Self driving cars are coming. No one is really sure how long it will take for the technology to advance enough that we have completely autonomous vehicles. However, it’s very likely we will get there eventually. Volvo recently announced something that will see the self-driving goal take another step forward.

In a press release, Volvo announced the inclusion of LiDAR on their next generation of cars. That stands for Light Direction and Ranging. In layman’s terms, it’s a super fancy camera that helps self-driving cars determine what is around them.

Here’s a more technical explanation, if you prefer, from Jalopnik:

Lidar uses low-intensity, non-harmful, and invisible (to our meaty eyes) laser beams, which are pulsed at a target (or, in the case of most autonomous cars, all around, in a full 360° dome) and the reflected pulses are measured for return time and wavelength to compute the distance of the object from the sender.

In practice, lidar can produce some very detailed, high-resolution visualizations of the environment around a self-driving car. You can see what this looks like above there.

LiDAR is more advanced than current camera and radar systems used on cars with autonomous features. If you’re wondering why Volvo is only switching now (and are, so far, the only company to announce using LiDAR), the answer it twofold. First, the technology is still fairly expensive. It would cause the price of new cars to spike dramatically. Second, the technology is ugly. Here’s an example, from Waymo.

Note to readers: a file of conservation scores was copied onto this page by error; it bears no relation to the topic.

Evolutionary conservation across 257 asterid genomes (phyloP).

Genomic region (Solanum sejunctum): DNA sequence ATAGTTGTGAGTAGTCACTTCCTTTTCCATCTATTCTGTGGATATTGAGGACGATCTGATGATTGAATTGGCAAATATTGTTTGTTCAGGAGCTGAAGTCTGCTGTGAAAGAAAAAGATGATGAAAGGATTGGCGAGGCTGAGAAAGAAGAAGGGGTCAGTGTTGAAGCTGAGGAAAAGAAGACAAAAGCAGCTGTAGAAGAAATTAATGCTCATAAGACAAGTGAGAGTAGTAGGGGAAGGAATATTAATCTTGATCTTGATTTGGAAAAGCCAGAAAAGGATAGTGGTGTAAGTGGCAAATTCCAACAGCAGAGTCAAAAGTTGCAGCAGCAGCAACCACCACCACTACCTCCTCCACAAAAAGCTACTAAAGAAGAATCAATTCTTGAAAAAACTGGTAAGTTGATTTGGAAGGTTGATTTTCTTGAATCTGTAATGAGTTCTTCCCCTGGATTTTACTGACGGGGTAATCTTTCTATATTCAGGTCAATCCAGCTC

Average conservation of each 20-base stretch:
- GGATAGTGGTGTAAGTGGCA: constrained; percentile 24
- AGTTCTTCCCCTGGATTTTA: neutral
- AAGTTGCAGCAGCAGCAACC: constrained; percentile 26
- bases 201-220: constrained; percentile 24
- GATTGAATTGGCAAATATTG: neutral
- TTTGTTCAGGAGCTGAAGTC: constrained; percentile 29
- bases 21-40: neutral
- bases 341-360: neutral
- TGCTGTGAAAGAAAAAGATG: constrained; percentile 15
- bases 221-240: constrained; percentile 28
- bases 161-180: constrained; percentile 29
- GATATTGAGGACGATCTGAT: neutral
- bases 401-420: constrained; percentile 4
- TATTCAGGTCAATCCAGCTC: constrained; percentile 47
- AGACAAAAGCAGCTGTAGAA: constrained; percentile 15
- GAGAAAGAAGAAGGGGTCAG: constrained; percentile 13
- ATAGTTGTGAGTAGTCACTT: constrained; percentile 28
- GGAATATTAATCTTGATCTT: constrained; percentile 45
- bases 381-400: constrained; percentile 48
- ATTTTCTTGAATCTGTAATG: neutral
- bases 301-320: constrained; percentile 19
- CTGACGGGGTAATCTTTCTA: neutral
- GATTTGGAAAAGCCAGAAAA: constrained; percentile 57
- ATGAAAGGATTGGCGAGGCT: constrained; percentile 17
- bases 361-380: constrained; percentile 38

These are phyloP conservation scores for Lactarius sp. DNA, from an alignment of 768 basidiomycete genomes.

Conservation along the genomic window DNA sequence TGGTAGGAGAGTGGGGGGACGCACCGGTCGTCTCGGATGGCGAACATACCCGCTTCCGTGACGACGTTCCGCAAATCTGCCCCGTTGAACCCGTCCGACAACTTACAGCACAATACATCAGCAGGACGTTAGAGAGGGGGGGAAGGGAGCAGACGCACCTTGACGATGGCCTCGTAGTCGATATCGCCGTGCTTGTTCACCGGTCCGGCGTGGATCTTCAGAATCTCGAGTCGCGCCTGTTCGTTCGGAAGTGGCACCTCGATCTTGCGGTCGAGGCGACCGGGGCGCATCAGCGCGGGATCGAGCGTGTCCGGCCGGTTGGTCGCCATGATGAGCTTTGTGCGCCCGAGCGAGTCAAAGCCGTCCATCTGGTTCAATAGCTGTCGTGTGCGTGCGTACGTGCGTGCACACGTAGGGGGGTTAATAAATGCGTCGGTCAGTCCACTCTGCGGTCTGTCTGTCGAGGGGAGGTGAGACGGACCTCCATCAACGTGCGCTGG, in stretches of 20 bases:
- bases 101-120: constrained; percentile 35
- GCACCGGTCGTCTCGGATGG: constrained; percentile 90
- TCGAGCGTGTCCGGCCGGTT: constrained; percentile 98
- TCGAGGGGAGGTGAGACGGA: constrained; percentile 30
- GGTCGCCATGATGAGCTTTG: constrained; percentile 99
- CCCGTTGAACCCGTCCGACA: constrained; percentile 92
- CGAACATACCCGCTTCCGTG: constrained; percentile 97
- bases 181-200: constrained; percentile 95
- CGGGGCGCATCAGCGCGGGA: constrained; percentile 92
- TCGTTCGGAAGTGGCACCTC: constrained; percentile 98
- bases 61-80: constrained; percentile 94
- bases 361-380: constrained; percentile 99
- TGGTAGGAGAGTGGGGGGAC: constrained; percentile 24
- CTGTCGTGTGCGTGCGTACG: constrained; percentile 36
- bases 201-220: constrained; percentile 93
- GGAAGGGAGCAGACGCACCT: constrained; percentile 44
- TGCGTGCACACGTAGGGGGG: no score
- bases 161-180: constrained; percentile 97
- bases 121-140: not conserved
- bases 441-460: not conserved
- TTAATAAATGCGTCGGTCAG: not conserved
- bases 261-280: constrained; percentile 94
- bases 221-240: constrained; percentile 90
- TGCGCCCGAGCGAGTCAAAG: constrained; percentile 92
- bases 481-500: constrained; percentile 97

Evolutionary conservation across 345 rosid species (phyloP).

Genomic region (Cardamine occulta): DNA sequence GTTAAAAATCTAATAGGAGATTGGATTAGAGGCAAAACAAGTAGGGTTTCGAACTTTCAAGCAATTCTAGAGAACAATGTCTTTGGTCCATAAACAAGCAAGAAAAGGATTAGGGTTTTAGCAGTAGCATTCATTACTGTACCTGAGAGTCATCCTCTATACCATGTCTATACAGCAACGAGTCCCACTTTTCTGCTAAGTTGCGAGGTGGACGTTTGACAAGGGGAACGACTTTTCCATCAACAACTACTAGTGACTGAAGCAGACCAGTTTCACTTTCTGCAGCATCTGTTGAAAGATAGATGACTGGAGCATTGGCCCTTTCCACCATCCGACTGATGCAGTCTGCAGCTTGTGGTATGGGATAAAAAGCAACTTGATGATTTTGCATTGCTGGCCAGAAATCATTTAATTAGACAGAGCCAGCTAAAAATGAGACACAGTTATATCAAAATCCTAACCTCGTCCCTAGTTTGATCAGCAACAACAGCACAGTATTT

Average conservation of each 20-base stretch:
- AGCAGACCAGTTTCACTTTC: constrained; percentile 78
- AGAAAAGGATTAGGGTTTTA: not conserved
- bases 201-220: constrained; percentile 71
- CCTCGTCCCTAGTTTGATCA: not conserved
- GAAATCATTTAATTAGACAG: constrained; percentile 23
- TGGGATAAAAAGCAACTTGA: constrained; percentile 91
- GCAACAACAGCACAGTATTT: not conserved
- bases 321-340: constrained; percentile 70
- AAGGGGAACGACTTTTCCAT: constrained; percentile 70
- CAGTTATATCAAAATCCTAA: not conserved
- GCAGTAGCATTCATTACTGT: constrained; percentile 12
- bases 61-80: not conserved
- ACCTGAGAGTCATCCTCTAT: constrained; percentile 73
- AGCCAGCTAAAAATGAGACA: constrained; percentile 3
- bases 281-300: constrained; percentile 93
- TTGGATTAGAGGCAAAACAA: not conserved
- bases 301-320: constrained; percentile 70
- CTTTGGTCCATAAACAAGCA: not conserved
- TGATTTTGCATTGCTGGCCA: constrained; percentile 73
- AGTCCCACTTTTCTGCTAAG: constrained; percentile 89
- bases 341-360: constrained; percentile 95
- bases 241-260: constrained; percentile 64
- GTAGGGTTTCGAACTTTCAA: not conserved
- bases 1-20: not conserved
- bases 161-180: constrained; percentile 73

Via Waymo

Nobody wants to buy a car with that hideous contraption on top. But that’s where the bulk of the LiDAR tech resides.

Volvo is partnering with a Florida company called Luminar, with the goal to make LiDAR technology cheap and smaller. If successful, they will be able to integrate into their vehicles without it looking like a giant wart. The example image from their press release, though, leaves something to be desire. A single backwards- or forward-facing LiDAR won’t provide a 360-degree view like a system on the roof does.

Volvo hopes this is the path to making their cars up to Level 3 autonomy. At that level, they are able to drive with no human interaction as long as they stay within certain geo-fenced areas. That means approved highways, not jaunting around the city. However if successful, Volvo would have a step up over current autonomous systems, which are typically Level 2. They still require an attentive driver, ready to take over at any moment.

Volvo says they plan to start including LiDAR in their models in 2022.


Devon is a writer, editor, and veteran of the online publishing world. He has a particular love for classic muscle cars.